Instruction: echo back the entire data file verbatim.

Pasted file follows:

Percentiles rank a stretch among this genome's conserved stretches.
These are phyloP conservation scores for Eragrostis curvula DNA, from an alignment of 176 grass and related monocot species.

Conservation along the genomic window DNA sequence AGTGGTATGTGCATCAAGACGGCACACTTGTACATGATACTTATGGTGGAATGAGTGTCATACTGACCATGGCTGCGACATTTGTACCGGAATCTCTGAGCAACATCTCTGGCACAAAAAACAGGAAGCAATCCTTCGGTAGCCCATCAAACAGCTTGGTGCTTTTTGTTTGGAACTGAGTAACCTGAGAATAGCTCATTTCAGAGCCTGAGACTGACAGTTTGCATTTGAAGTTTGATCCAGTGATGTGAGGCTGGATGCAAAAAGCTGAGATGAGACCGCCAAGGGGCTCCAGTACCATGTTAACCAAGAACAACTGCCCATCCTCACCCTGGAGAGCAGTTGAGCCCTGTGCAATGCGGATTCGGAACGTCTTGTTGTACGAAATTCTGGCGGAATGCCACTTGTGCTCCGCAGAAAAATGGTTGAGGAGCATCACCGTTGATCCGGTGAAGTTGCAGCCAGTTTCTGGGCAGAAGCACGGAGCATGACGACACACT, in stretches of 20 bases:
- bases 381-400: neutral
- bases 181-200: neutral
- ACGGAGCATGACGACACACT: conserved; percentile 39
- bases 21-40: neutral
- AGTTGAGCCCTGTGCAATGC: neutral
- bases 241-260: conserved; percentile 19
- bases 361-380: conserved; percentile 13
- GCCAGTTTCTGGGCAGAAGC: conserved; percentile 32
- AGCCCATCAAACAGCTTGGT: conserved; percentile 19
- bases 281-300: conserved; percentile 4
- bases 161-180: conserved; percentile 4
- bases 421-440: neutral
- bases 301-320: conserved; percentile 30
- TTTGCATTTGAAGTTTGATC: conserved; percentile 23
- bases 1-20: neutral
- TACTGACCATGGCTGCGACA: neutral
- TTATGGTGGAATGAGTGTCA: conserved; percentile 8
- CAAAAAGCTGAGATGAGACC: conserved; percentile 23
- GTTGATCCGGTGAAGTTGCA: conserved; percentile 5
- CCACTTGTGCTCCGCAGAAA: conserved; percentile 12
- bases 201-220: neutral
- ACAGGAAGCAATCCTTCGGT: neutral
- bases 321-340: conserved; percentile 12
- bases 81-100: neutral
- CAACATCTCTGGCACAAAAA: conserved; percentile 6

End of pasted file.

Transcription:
Percentiles rank a stretch among this genome's conserved stretches.
These are phyloP conservation scores for Eragrostis curvula DNA, from an alignment of 176 grass and related monocot species.

Conservation along the genomic window DNA sequence AGTGGTATGTGCATCAAGACGGCACACTTGTACATGATACTTATGGTGGAATGAGTGTCATACTGACCATGGCTGCGACATTTGTACCGGAATCTCTGAGCAACATCTCTGGCACAAAAAACAGGAAGCAATCCTTCGGTAGCCCATCAAACAGCTTGGTGCTTTTTGTTTGGAACTGAGTAACCTGAGAATAGCTCATTTCAGAGCCTGAGACTGACAGTTTGCATTTGAAGTTTGATCCAGTGATGTGAGGCTGGATGCAAAAAGCTGAGATGAGACCGCCAAGGGGCTCCAGTACCATGTTAACCAAGAACAACTGCCCATCCTCACCCTGGAGAGCAGTTGAGCCCTGTGCAATGCGGATTCGGAACGTCTTGTTGTACGAAATTCTGGCGGAATGCCACTTGTGCTCCGCAGAAAAATGGTTGAGGAGCATCACCGTTGATCCGGTGAAGTTGCAGCCAGTTTCTGGGCAGAAGCACGGAGCATGACGACACACT, in stretches of 20 bases:
- bases 381-400: neutral
- bases 181-200: neutral
- ACGGAGCATGACGACACACT: conserved; percentile 39
- bases 21-40: neutral
- AGTTGAGCCCTGTGCAATGC: neutral
- bases 241-260: conserved; percentile 19
- bases 361-380: conserved; percentile 13
- GCCAGTTTCTGGGCAGAAGC: conserved; percentile 32
- AGCCCATCAAACAGCTTGGT: conserved; percentile 19
- bases 281-300: conserved; percentile 4
- bases 161-180: conserved; percentile 4
- bases 421-440: neutral
- bases 301-320: conserved; percentile 30
- TTTGCATTTGAAGTTTGATC: conserved; percentile 23
- bases 1-20: neutral
- TACTGACCATGGCTGCGACA: neutral
- TTATGGTGGAATGAGTGTCA: conserved; percentile 8
- CAAAAAGCTGAGATGAGACC: conserved; percentile 23
- GTTGATCCGGTGAAGTTGCA: conserved; percentile 5
- CCACTTGTGCTCCGCAGAAA: conserved; percentile 12
- bases 201-220: neutral
- ACAGGAAGCAATCCTTCGGT: neutral
- bases 321-340: conserved; percentile 12
- bases 81-100: neutral
- CAACATCTCTGGCACAAAAA: conserved; percentile 6